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WannaCry: How Ransomware could be stopped. Forever. Globally.

Imagine you’re attacking thousands of systems and nobody cares. Not because every system was patched. Not because every operator had done careful backups. This would rather sound like an illusion. So, why would nobody care? Or more precisely: how can our society reach a state in which nobody cares?

The motivation of globally operating attackers is often to first buy intelligence about zero-day exploits, sometimes even code fragments for malware to launch distributed attacks, just as it has happened in the case of WannaCry. In the second step, after adapting and distributing the malware, the attacker’s motivation is to extort money from the victims, hoping they will pay the ransom since the attacker’s help to recover the damaged data looks like the only way to get out of the precarious impasse.

There is a number of problems with this model, though. First, there is no guarantee whatsoever that the attacker will collaborate and help recover the data. Attackers do not care about their reputation, consequently, they are likely not to help. Second, as the victims usually don’t know their attackers, how can they be sure the ransom is actually received by the genuine attacker? There have been cases reported where fake attackers joined the playground and claimed to be the official attackers, simply to siphon the ransom. Third, and this is the main point, if no victim pays, no attacker is interested in investing in the tremendously expensive zero-day exploits. A back-of-the-envelope calculation shows that the attack simply is not profitable. The return on investment is negative. Consequently, there is no hacking for profit, and no malicious encryption of important data.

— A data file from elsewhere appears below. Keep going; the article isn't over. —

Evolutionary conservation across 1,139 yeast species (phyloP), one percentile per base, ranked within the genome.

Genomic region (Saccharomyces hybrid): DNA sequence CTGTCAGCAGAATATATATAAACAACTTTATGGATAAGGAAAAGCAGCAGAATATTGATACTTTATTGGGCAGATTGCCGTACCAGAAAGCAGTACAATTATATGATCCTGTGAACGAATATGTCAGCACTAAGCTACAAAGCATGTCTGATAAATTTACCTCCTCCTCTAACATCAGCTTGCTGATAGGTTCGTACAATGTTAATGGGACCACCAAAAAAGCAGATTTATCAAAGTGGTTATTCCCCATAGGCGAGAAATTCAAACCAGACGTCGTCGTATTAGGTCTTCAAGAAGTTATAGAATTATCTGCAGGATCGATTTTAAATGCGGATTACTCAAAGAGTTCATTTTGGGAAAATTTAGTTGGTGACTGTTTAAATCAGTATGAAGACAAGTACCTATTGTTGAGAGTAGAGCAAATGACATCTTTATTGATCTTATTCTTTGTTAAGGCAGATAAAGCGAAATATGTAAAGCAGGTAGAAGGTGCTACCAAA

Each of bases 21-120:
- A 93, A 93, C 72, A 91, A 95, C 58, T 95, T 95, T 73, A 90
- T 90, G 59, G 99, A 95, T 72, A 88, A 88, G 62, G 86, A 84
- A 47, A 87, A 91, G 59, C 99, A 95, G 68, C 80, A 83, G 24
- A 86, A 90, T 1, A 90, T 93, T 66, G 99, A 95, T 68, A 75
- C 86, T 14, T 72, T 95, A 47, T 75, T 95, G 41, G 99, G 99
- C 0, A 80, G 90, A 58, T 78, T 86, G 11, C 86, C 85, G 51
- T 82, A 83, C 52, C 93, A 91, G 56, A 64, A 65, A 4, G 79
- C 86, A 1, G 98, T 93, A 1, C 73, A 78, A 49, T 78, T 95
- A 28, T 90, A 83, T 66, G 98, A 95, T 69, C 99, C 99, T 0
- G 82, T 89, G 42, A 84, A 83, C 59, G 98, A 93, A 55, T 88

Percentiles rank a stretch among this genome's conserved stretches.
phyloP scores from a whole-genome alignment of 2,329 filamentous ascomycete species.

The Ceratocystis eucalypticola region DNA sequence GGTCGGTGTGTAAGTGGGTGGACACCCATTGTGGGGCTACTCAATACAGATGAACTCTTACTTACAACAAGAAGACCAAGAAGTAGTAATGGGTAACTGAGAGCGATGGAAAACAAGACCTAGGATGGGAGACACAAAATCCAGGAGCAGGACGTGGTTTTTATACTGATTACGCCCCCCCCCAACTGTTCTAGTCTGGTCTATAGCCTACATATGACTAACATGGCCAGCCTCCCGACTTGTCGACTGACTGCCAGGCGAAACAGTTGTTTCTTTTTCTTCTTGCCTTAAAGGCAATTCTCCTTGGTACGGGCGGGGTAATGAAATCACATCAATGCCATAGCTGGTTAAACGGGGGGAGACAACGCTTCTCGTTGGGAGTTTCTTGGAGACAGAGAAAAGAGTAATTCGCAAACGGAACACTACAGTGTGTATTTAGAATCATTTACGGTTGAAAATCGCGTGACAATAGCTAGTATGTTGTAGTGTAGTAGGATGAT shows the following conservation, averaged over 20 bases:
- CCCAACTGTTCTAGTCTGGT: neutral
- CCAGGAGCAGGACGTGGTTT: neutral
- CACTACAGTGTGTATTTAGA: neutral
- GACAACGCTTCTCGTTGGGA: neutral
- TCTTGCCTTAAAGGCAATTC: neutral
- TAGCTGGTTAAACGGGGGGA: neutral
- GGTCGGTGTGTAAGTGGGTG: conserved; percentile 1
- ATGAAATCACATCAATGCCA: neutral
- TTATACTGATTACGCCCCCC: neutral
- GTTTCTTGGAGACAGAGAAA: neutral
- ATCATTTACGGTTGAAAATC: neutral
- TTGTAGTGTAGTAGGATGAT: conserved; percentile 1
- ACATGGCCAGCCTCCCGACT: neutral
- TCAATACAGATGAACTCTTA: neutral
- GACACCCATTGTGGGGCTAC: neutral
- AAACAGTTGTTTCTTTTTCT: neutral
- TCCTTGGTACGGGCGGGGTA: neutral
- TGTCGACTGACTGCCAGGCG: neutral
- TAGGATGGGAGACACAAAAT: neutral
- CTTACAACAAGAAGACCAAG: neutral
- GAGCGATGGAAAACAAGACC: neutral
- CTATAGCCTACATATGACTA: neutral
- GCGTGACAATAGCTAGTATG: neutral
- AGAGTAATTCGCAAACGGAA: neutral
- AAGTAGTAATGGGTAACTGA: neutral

Let’s consider the case of WannaCry again. The adversaries spent a great body of work to craft and distribute the malware code. We don’t know the adversaries (yet) since Bitcoin provides pseudonymity. However, what we know is that their Bitcoin accounts have not made more than some farcical tens of thousand dollars since the attack has been launched. This is ridiculous. Attacking more than 200’000 machines in 150 countries to earn as little as some thousand bucks — clearly naive fallacy.

In other words, if the whole world agrees not to pay for any kind of ransom, cybercriminal attacks for profit could collectively be stopped. Hacking for fun or hacking by nation-state adversaries is not covered by these thoughts. Such actors, however, do not aim for financial profit.

This is a cross-post to my LinkedIn-Post

Senior Information Security Consultant

Raphael Reischuk

Erfahrener Wissenschaftler und Consultant im Bereich Information-Security, IoT-Security, Cyber-Security, Web-Security und Network-Security.

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